By 2017, I was too old for trendy words. Lake Superior State stayed on top of things, banning “831,” which apparently means 8 letters, 3 words, 1 one meaning: I love you.

I am not a dad but have a “dadbod,” which the school clipped in 2017 as well.

The pandemic dominated 2020 and 2021’s word bans. “Unprecedented,” “In an abundance of caution,” “social distancing,” “In these uncertain times,” and “we’re all in this together” got the hook last year.

I won’t guess on what words get the Lake Superior State ban in 2023, but here’s a few I hope never to make the list:

  1. Read a book offline.
  2. Gather with friends and family and without devices.
  3. Embrace silence.
  4. Observe nature.
  5. Tell people you love them often.

Daniel P. Finney writes columns for ParagraphStacker.com, a free, reader-supported website. Please consider donating to help me cover personal expenses as I continue writing while I pursue my master’s degree and teacher certification.
Post: 1217 24th St., Apt. 36, Des Moines, 50311.
Zelle: newsmanone@gmail.com.
Venmo@newsmanone.
PayPalpaypal.me/paragraphstacker.

To Santa or not to Santa and other serious topics of great importance on Christmas Eve

I stood in line to pay at a now-defunct comic shop years ago around Christmastime.

A young couple in the shop debated whether they would tell their children about Santa Claus.

The mother worried about lying to their kids and what kind of message that sent.

I suppose one worries about everything when you are a young parent. I am not a parent and, to modify a line from Mark Twain, shall always try to do right and be good so God will not make me one.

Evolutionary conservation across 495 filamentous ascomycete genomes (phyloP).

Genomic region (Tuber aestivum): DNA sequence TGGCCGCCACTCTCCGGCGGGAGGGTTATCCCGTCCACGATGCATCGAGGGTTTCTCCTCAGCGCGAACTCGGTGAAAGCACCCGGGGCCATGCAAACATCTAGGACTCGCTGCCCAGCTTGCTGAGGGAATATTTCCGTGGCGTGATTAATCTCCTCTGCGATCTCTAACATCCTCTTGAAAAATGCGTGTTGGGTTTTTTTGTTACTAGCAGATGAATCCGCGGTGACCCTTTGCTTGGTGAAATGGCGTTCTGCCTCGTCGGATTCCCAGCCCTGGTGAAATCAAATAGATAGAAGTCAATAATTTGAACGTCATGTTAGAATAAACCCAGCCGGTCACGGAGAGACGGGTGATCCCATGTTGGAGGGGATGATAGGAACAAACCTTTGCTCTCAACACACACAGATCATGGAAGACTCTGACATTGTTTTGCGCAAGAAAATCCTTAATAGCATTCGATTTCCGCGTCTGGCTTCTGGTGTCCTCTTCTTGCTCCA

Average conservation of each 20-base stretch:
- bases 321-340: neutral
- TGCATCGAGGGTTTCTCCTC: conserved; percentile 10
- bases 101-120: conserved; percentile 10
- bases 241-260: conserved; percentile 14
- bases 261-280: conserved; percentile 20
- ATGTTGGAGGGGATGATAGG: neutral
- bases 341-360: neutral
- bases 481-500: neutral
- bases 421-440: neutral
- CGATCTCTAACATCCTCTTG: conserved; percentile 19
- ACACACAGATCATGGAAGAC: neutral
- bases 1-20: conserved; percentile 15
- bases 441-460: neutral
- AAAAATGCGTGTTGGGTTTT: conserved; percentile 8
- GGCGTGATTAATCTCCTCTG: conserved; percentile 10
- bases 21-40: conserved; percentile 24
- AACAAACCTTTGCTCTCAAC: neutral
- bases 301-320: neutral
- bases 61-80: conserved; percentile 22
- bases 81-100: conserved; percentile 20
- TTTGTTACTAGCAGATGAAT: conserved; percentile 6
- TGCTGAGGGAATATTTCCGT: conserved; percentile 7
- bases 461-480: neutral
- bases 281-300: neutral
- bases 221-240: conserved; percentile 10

I said nothing, which is the wisest policy in things that are not your business.

Still, I couldn’t remember any mass shooters or serial killers whose stories began, “When I found out about Santa Claus not being real, that’s when everything went to hell.”

Then again, I don’t have much use for the people who so zealously guard the myth of Santa Claus that any mention of the reality that Santa isn’t real sends them into a fury.

I once mentioned Santa wasn’t real in a column at the local newspaper. The editor cut the line. I asked why. The editor said a child might read that and we would get a lot of angry calls.

I argued we should do it anyway. If we got a lot of calls from people who said their children saw this, we could stop worrying about attracting young readers.

I was overruled.

I don’t think much about Santa Claus as an adult. It’s a fine myth. I’m surprised the character hasn’t gotten caught in the culture wars.

Santa is an obese, cisgender heterosexual white man. His very existence makes patrons of the Church of Our Lady of Perpetual Victimhood itchy.

Maybe that’s Santa’s real magic. People aren’t immediately ticked off at the sight of Santa the way they are everything else that turns up in the news.

I try to avoid the news these days, especially since the news industry kicked me out for good.

But I’ll peruse the headlines a couple times of day so that I’m not surprised when we go to war.

That happened once to Parents 2.0, the kindly east Des Moines couple who raised me after my parents died.

This was before I came into their lives and wrecked their schedule. They were off camping somewhere on vacation.

They went into the nearest town to get some groceries and supplies. Everyone was huddled around the TV.

Dad 2.0 asked what was going on.

“Don’t ya know? We’re at war!” I imagine the clerk said.

The first Persian Gulf War had started. I don’t know if my folks bought a newspaper to catch up, but I wouldn’t bet on it. They had plenty of newspaper for kindling.

In modern times, I scroll the headlines, and everybody is telling me what’s wrong with everything.

The president isn’t popular. Has he ever been?

The economy stinks. It usually does, especially if you’re poor.

Everybody has COVID, is going to get COVID, or has already died of COVID.